ELSON: Economist Dr Walter Theseira raised quite a stir when he was reported by the Straits Times as saying that CPF shouldn’t be used for housing. What was left out was the part on how our CPF contribution rates should be calibrated since spending on our housing has been removed from the equation. But what would happen if the government one day really went and scrapped the use of CPF funds to pay for buying a home? We’re going to take a look at that here.
For starters, this is what Dr Theseira really meant to say (which was taken out of context by ST, then reinstated):
“What I argued is that the CPF system could be redesigned so that people no longer need to pay for housing out of CPF, by cutting contribution rates to focus on retirement and health. This is not fully reflected in the original summary in the Straits Times: “Stop allowing… CPF savings to buy homes.”
My view is that the CPF system tries to do a little too much, and we should consider focusing CPF on retirement and health. I do believe there is some over-investment in housing, which creates retirement risks if housing values do not grow, and this over-investment is because Singaporeans see housing as a way of unlocking their CPF funds. A CPF system focused on retirement and health would require lower contribution rates, and allow people more choices in using their higher take-home income on housing, investments, business, and family.
What the right contribution rate should be, I cannot say. Perhaps some housing component remains important to help people save for their first home. Nor would I argue to remove CPF, because mandating retirement savings remains important, even for (especially for?) people who believe they can do a better job on their own. But this is a topic for another day.”
Now what’s the problem with using CPF for housing?
People think that CPF money die die also cannot touch even when you grow old, so might as well use it now to buy a house. In other words, spend first, then later see how lah, and that completely defeats the purpose of CPF as a retirement savings fund.
Another way of looking at it is people use their CPF to buy a house thinking they can sell that place later for a profit. Remember that when you use CPF to pay for a house, you still need to “pay back” your CPF account if you sell the place, WITH interest (is 0.1 percent above the Ordinary Account interest rate, so that’s 3.6 percent). What do you think this profiteering behaviour will do to the price of houses, when you or your children decide to “sell the place for a profit” and buy a new home?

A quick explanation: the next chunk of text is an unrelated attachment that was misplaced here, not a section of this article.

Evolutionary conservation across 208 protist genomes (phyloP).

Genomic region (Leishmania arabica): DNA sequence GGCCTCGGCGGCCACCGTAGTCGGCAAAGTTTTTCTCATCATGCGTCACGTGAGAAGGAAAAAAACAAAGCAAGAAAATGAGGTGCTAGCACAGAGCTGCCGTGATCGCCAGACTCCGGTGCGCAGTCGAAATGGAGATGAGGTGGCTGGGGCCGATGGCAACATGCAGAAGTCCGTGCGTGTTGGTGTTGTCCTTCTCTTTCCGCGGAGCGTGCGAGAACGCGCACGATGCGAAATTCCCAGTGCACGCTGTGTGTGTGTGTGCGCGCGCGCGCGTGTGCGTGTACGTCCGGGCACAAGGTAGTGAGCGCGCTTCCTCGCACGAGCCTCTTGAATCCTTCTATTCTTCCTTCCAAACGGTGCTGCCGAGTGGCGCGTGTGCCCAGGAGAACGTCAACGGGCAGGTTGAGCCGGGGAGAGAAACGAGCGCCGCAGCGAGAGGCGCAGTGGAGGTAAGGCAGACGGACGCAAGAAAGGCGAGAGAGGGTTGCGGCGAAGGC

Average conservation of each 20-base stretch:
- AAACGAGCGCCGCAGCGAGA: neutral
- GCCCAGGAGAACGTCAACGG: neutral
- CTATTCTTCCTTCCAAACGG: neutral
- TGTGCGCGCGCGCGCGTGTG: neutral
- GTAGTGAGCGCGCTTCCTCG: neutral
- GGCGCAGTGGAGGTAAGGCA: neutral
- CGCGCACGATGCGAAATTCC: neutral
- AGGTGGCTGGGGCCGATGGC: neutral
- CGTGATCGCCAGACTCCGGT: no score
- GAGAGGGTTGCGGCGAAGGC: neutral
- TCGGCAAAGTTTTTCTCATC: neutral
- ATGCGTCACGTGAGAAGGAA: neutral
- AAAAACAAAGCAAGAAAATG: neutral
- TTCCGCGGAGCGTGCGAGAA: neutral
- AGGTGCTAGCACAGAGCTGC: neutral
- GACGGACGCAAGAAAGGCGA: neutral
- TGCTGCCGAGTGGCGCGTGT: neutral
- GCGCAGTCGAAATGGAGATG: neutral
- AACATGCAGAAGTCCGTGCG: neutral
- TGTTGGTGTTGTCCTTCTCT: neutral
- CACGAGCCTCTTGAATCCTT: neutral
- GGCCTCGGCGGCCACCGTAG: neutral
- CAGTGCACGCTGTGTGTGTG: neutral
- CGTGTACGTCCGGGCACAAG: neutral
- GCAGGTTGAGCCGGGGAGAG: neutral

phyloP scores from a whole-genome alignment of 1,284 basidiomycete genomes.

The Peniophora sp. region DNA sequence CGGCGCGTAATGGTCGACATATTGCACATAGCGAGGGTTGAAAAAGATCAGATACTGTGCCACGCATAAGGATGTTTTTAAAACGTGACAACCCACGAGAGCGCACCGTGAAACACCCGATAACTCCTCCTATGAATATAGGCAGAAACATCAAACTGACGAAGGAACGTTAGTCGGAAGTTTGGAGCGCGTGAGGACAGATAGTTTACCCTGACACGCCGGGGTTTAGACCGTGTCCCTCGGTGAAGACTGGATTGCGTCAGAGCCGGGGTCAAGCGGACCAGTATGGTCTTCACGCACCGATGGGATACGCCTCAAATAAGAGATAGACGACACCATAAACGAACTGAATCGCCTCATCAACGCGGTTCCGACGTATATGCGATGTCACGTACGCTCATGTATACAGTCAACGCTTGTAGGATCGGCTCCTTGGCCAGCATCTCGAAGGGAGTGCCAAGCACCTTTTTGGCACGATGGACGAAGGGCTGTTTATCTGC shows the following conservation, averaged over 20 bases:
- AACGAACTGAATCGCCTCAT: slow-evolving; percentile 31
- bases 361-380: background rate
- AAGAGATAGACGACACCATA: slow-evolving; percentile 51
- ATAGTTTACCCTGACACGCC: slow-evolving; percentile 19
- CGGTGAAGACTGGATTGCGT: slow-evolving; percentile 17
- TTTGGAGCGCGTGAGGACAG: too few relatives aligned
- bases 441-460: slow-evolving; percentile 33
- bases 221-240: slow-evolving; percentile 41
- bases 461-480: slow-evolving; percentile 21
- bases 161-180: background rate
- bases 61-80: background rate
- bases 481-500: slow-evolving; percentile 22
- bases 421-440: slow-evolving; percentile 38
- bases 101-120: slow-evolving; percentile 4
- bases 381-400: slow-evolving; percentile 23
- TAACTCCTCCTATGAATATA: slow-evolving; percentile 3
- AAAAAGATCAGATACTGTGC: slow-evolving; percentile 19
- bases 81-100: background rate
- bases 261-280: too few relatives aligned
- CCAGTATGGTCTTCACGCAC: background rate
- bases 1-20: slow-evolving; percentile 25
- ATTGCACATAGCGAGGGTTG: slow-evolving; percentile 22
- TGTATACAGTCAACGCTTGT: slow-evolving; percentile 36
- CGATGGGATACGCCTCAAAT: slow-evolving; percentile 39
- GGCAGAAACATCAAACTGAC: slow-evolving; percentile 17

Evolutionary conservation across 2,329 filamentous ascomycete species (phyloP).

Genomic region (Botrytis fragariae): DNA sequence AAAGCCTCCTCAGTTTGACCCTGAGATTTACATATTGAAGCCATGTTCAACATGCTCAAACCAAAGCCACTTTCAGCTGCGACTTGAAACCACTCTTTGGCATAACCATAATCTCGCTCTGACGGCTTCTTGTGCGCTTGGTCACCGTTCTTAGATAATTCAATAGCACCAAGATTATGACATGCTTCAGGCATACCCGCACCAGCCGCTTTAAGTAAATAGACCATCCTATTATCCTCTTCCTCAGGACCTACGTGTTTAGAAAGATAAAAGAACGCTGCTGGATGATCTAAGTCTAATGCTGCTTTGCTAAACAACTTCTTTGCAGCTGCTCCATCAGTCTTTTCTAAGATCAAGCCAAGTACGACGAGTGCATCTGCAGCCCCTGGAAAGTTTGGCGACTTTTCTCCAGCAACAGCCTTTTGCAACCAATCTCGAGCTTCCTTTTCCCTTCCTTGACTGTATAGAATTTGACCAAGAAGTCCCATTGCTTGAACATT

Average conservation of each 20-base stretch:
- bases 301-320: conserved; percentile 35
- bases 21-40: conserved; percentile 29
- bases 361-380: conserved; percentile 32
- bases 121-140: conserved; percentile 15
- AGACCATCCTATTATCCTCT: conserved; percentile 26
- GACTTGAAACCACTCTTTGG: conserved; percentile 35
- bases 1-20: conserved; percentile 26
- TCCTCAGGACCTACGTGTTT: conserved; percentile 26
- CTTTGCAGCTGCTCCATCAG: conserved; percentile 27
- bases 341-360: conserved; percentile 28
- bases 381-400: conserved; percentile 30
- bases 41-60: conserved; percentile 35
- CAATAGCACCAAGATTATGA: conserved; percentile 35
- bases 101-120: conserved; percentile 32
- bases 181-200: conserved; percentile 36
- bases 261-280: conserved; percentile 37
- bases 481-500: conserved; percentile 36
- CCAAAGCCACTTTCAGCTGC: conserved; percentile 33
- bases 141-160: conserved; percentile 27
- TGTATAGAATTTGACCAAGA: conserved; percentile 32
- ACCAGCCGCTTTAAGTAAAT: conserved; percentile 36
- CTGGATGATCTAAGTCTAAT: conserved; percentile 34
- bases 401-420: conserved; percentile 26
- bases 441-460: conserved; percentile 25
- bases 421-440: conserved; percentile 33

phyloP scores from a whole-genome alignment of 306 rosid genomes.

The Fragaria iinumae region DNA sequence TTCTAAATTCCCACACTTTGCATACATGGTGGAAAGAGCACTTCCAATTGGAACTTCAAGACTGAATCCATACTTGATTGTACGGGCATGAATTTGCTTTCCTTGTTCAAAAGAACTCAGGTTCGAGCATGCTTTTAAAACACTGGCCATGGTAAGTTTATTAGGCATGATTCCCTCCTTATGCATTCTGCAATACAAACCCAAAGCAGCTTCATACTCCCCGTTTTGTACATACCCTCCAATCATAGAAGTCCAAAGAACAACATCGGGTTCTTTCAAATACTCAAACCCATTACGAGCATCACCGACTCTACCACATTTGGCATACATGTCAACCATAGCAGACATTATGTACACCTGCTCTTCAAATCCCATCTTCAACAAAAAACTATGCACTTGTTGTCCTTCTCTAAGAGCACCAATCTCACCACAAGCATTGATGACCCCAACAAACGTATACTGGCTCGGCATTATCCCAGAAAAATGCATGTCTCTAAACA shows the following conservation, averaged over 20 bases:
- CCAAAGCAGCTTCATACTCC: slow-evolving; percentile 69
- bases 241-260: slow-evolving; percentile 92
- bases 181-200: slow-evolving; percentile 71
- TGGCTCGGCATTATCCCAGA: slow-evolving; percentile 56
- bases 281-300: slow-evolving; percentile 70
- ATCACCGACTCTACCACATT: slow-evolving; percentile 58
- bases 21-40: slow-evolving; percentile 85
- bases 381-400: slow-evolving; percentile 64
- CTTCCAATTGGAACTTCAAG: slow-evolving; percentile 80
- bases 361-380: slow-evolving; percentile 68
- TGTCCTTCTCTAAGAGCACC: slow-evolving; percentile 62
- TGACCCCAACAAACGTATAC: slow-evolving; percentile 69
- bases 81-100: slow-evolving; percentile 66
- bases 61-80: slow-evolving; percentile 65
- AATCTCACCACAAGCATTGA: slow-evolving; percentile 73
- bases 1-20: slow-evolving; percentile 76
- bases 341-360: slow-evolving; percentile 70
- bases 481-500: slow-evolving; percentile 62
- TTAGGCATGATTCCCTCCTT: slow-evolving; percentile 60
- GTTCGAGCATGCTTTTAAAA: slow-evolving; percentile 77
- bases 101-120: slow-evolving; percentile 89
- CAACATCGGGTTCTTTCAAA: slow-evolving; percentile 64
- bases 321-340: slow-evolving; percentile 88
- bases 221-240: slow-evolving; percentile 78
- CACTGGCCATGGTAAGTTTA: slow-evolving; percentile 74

Cutting the use of CPF for housing and using it solely for retirement:
You should pay less than the current 20 percent contribution per month because you would be spending less than if you put a downpayment on a HDB flat and paid your monthly instalments using CPF and the government wouldn’t have the excuse to say that more people aren’t meeting the Minimum Sum.
So if employee CPF contribution rate is cut, by 10 percent for example, then you take home 10 percent more every month, which you then used to pay for your housing loan instalments on a bank loan, or for other things like family or business if you didn’t need to pay for a house.
As mentioned, if the government doesn’t cut the monthly contribution amount, then the government wouldn’t have a reason to keep raising the minimum sum (currently S$181,000) because there would be less expenditure on CPF money
But, cutting the use of CPF to pay for a house means you need to be more financially disciplined. Now, the government is the one forcing you to save. What happens when the reins are loosened depends on you.
Over the past 10 years, about S$82 billion was withdrawn from CPF accounts in order to purchase HDB flats.
Bearing in mind the problems mentioned above, housing prices are expected to fall in the short-term because home buyers would not have as much liquidity to pay sky-high prices for houses (assuming they aren’t disciplined enough to put aside savings every month for houses).
This would impact those looking to profit from their HDB flats, for example, and affect their purchasing power when it comes to looking for a new place.
So, property prices fall. But then existing homeowners who believed in the Asset Enhancement scheme and saw their HDB flat as a “nest egg” (and paid inflated prices for it, likely using their CPF cash) would really cow beh the government for dicking them around.
And there we have average Singaporeans split along home-profiteering lines.
It’s a problem created by today’s government, and the 4G leaders are going to have find ways to craft policy as the clock ticks on flats with short leashes on their remaining 99-year leases.